After a 32-year wait, Dick LeBeau finally was inducted into the Pro Football Hall of Fame on Saturday night.
"Man, this really is a great day to be alive," said LeBeau, elected by the senior committee and the first of seven men who entered the shrine.
He was immediately followed by John Randle, who as a defensive tackle with the Vikings and Seahawks accumulated 137½ sacks in 14 seasons, most for anyone at that position.
LeBeau was chosen for his 14-year career as a cornerback with the Detroit Lions, even though he's best known as an assistant coach, the mastermind of the zone blitz. Currently the defensive coordinator of the Pittsburgh Steelers, LeBeau singled out his players who sat in a corner of Fawcett Stadium.
"I am being inducted as a player and believe me that makes me most proud," LeBeau said. "I did that for 14 years. but for the last 38 years I have been a football coach.
"They are here," he added, pointing to the Steelers, who he helped win two Super Bowls in the last five seasons. "That's just about the highest compliment ever paid to me in my life.
"Ambassador (Dan) Rooney is here. I am truly humbled by that. They let this football team come out of training camp ... think about that, it's like having another road game.
"I wouldn't want to be here without you: offense, defense and special teams."
The players stood in applause and fans in the crowd whirled Terrible Towels in tribute.
LeBeau finished his 14-year career in 1972 with 62 interceptions, still eighth in NFL history. He led the league in picks in 1970 with nine.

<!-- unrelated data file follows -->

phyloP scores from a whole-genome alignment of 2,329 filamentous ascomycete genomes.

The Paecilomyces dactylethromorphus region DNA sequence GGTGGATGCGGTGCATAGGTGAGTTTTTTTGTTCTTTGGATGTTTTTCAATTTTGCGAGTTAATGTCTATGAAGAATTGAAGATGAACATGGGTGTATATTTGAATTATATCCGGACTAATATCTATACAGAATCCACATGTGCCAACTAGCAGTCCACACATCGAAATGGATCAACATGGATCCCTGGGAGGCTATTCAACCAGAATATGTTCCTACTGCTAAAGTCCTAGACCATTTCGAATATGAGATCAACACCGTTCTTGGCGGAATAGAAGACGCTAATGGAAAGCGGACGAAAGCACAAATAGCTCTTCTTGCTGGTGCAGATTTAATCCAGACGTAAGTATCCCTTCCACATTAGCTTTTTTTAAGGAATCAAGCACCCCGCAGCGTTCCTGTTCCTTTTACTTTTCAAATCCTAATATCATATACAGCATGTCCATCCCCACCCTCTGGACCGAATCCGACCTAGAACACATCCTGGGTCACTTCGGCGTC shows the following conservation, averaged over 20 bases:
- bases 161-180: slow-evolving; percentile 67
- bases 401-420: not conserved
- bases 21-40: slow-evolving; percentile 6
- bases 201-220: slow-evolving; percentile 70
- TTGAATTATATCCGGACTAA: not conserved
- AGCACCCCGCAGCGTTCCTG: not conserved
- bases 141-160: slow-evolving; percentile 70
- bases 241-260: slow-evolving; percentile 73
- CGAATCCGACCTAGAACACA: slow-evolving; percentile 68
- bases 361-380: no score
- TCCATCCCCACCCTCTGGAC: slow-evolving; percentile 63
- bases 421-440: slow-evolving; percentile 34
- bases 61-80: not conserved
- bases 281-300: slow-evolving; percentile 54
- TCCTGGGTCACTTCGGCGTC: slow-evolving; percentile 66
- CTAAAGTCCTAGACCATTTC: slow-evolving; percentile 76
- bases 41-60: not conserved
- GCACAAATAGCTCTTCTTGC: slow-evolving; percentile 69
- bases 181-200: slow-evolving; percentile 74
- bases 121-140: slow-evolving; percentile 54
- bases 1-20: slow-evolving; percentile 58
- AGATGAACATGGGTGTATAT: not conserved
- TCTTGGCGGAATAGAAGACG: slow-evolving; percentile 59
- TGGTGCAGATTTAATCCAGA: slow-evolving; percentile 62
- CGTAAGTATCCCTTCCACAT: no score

Elected by the senior committee, LeBeau joins Dick "Night Train" Lane and Yale Lary, who played in the same secondary, in the hall.
The 73-year-old LeBeau, the oldest coordinator in the league, noted how making the Hall of Fame surpassed his previous best moment in football.
"The president signaling me out, this might be highest moment of my life, there certainly can't be anything great than this," LeBeau said he thought.
Yes, there can.
"In all due respect, Mr. President," LeBeau added, "this business is a whole lot bigger."
Randle couldn't agree more. In a short but thorough thank-you speech, Randle admitted, "I am so humbled by this incredible honor which I never thought was possible. I'm a smalltown kid whose dream came true."
Randle made six straight All-Pro teams (1993-98) and was chosen for seven Pro Bowls. He had a league-high 15½ sacks in 1997.
Undrafted out of Texas A&I in 1990, Randle became known for a combination of speed and power. He made the other NFL teams pay for that draft oversight by averaging 11½ sacks over a nine-year span with Minnesota.
Randle thanked the Vikings, "a team that believed in me and gave me a chance to play defensive line when most teams thought I was undersized" at 6-foot-1, 278 pounds.